Neil Druckmann: There were a lot of things that changed. One was that we felt, incorrectly, that the story needed an antagonist who was there throughout the entire narrative. It sounds cool in concept, but to write the stuff and implement it never felt real. We couldn’t buy into this character of Tess and why she would chase Joel all over the country. There was a personal vendetta—maybe her brother died—and it all felt contrived. Plus, Joel would have to betray Tess in some way in order for her to pursue him. It all became problematic—why would Joel buy into the mission with Ellie if not for Tess? By having Tess not become the antagonist, it let her give him one last command, to buy time for them to form a bond. It becomes a personal journey for Joel. I think the story became more powerful without the—for lack of a better term—Hollywood structure to it.
Omni: You stated earlier that the core of the game is not a post-apocalypse, and yet when the first trailers were released, a lot of gamers understandably initially assumed “Zombie Post-Apocalypse.” But , there is a fungal aspect to the plague that provides the game its unique, terrifying twist on the genre. I have to believe there is a story behind this infection.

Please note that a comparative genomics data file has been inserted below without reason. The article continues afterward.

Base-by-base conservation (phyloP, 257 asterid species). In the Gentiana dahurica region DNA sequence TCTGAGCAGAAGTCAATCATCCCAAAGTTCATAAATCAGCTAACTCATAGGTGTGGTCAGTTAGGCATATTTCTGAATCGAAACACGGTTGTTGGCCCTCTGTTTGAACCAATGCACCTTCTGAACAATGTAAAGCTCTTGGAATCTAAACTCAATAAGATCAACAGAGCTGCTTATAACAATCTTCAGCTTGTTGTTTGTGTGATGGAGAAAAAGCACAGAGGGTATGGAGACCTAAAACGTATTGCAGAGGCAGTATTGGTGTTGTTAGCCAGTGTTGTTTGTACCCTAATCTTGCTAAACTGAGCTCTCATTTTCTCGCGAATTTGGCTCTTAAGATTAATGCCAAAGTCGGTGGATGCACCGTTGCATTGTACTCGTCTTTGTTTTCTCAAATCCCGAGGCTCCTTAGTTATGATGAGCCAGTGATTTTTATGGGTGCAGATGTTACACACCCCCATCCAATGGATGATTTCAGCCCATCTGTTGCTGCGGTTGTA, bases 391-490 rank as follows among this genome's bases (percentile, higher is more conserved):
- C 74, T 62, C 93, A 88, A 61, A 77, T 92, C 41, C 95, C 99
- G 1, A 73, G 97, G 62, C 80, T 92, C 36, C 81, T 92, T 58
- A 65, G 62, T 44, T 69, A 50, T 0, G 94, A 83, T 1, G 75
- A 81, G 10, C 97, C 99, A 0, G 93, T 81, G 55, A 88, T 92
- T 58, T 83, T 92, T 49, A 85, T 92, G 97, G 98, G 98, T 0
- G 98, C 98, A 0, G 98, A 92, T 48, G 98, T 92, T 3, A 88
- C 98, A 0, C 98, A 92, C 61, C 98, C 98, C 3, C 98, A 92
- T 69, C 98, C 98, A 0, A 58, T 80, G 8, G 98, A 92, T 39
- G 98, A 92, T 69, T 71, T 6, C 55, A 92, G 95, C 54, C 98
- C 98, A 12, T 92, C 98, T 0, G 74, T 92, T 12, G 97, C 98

Neil Druckmann: Bruce Straley, the Game Director on The Last of Us, and I both watched this BBC documentary, Planet Earth. And in it, there is a whole section on fungus. There’s this insane thing in nature that actually exists called “cordyceps,” where spores infect insects—like ants—and burrow their way into the ants’ minds and change their behavior. They take over the mind and cause the ants to act erratically, but this beautiful fungus grows out of their heads and eventually bursts. The spores spread and destroy the entire colony. It was this dark, morbid thing in nature, and we were really fascinated by it—and the documentary shows other types of insects and their own aversion to the cordyceps fungus. At the end of this segment, the narrator says, “The more numerous a species becomes, the more likely it is to fall to the cordyceps fungi.”
This was so powerful, and immediately Bruce and I said, “What if this leapt to people?” In densely populated areas, you can imagine it would alter our minds and behavior, and it would grow out of our heads and our bodies in these beautiful, saturated colors. This was the starting point of our infected, and it is kind of a zombie tale, but it was so grounded that we became fascinated by it and the world we could create from it.
Look for Part Two next week, folks, where we discuss the graphic novel prequel and game mechanics.